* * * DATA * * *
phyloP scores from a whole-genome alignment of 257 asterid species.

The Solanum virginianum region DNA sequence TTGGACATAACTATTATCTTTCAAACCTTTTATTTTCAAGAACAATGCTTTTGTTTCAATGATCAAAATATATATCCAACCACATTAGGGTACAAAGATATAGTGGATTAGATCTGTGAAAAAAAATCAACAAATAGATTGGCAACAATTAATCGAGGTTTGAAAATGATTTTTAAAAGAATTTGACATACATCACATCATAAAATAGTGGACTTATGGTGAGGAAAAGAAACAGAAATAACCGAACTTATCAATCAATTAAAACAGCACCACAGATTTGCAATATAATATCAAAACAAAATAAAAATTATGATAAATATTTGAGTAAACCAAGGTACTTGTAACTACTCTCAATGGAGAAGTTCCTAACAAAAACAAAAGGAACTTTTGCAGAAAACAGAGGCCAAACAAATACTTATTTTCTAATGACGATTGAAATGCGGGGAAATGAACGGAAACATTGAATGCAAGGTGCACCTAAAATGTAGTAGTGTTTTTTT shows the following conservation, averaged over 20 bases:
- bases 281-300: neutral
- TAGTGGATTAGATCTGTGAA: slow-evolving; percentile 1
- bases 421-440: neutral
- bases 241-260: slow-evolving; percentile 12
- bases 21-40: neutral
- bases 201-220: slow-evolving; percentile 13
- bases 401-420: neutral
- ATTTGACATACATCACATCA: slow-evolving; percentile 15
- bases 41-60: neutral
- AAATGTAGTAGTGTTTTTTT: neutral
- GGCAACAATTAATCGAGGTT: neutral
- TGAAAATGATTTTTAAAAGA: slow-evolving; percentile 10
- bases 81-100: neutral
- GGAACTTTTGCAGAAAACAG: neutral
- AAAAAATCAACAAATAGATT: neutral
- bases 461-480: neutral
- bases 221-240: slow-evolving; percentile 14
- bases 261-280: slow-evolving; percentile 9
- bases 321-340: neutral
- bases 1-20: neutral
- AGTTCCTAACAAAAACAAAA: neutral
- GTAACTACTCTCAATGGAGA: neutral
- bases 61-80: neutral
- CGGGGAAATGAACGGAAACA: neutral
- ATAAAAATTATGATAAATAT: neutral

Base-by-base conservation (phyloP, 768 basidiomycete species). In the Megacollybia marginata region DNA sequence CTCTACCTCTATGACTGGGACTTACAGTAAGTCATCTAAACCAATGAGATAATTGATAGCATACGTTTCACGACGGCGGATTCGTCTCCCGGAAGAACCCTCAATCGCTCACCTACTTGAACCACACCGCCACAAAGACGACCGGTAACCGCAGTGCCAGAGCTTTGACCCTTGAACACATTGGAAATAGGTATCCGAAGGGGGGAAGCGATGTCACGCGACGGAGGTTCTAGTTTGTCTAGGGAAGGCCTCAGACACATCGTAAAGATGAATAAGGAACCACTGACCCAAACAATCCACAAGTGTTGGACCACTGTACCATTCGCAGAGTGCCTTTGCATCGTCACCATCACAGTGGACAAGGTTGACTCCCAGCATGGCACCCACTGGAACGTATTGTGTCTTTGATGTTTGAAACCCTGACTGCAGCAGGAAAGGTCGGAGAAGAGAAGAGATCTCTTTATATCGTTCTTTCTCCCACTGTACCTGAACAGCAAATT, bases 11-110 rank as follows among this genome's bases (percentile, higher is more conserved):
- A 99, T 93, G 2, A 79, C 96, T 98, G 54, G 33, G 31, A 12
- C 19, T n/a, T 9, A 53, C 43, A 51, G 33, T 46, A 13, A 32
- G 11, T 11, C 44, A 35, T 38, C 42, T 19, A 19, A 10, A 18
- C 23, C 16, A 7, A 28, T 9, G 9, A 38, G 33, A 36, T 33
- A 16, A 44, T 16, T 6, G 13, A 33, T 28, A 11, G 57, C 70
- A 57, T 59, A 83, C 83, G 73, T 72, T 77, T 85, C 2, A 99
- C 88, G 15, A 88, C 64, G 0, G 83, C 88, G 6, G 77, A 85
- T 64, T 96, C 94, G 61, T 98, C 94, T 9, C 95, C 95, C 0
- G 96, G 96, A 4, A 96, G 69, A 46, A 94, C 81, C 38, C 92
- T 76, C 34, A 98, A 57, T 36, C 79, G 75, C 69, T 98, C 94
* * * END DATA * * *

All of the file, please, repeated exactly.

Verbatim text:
phyloP scores from a whole-genome alignment of 257 asterid species.

The Solanum virginianum region DNA sequence TTGGACATAACTATTATCTTTCAAACCTTTTATTTTCAAGAACAATGCTTTTGTTTCAATGATCAAAATATATATCCAACCACATTAGGGTACAAAGATATAGTGGATTAGATCTGTGAAAAAAAATCAACAAATAGATTGGCAACAATTAATCGAGGTTTGAAAATGATTTTTAAAAGAATTTGACATACATCACATCATAAAATAGTGGACTTATGGTGAGGAAAAGAAACAGAAATAACCGAACTTATCAATCAATTAAAACAGCACCACAGATTTGCAATATAATATCAAAACAAAATAAAAATTATGATAAATATTTGAGTAAACCAAGGTACTTGTAACTACTCTCAATGGAGAAGTTCCTAACAAAAACAAAAGGAACTTTTGCAGAAAACAGAGGCCAAACAAATACTTATTTTCTAATGACGATTGAAATGCGGGGAAATGAACGGAAACATTGAATGCAAGGTGCACCTAAAATGTAGTAGTGTTTTTTT shows the following conservation, averaged over 20 bases:
- bases 281-300: neutral
- TAGTGGATTAGATCTGTGAA: slow-evolving; percentile 1
- bases 421-440: neutral
- bases 241-260: slow-evolving; percentile 12
- bases 21-40: neutral
- bases 201-220: slow-evolving; percentile 13
- bases 401-420: neutral
- ATTTGACATACATCACATCA: slow-evolving; percentile 15
- bases 41-60: neutral
- AAATGTAGTAGTGTTTTTTT: neutral
- GGCAACAATTAATCGAGGTT: neutral
- TGAAAATGATTTTTAAAAGA: slow-evolving; percentile 10
- bases 81-100: neutral
- GGAACTTTTGCAGAAAACAG: neutral
- AAAAAATCAACAAATAGATT: neutral
- bases 461-480: neutral
- bases 221-240: slow-evolving; percentile 14
- bases 261-280: slow-evolving; percentile 9
- bases 321-340: neutral
- bases 1-20: neutral
- AGTTCCTAACAAAAACAAAA: neutral
- GTAACTACTCTCAATGGAGA: neutral
- bases 61-80: neutral
- CGGGGAAATGAACGGAAACA: neutral
- ATAAAAATTATGATAAATAT: neutral

Base-by-base conservation (phyloP, 768 basidiomycete species). In the Megacollybia marginata region DNA sequence CTCTACCTCTATGACTGGGACTTACAGTAAGTCATCTAAACCAATGAGATAATTGATAGCATACGTTTCACGACGGCGGATTCGTCTCCCGGAAGAACCCTCAATCGCTCACCTACTTGAACCACACCGCCACAAAGACGACCGGTAACCGCAGTGCCAGAGCTTTGACCCTTGAACACATTGGAAATAGGTATCCGAAGGGGGGAAGCGATGTCACGCGACGGAGGTTCTAGTTTGTCTAGGGAAGGCCTCAGACACATCGTAAAGATGAATAAGGAACCACTGACCCAAACAATCCACAAGTGTTGGACCACTGTACCATTCGCAGAGTGCCTTTGCATCGTCACCATCACAGTGGACAAGGTTGACTCCCAGCATGGCACCCACTGGAACGTATTGTGTCTTTGATGTTTGAAACCCTGACTGCAGCAGGAAAGGTCGGAGAAGAGAAGAGATCTCTTTATATCGTTCTTTCTCCCACTGTACCTGAACAGCAAATT, bases 11-110 rank as follows among this genome's bases (percentile, higher is more conserved):
- A 99, T 93, G 2, A 79, C 96, T 98, G 54, G 33, G 31, A 12
- C 19, T n/a, T 9, A 53, C 43, A 51, G 33, T 46, A 13, A 32
- G 11, T 11, C 44, A 35, T 38, C 42, T 19, A 19, A 10, A 18
- C 23, C 16, A 7, A 28, T 9, G 9, A 38, G 33, A 36, T 33
- A 16, A 44, T 16, T 6, G 13, A 33, T 28, A 11, G 57, C 70
- A 57, T 59, A 83, C 83, G 73, T 72, T 77, T 85, C 2, A 99
- C 88, G 15, A 88, C 64, G 0, G 83, C 88, G 6, G 77, A 85
- T 64, T 96, C 94, G 61, T 98, C 94, T 9, C 95, C 95, C 0
- G 96, G 96, A 4, A 96, G 69, A 46, A 94, C 81, C 38, C 92
- T 76, C 34, A 98, A 57, T 36, C 79, G 75, C 69, T 98, C 94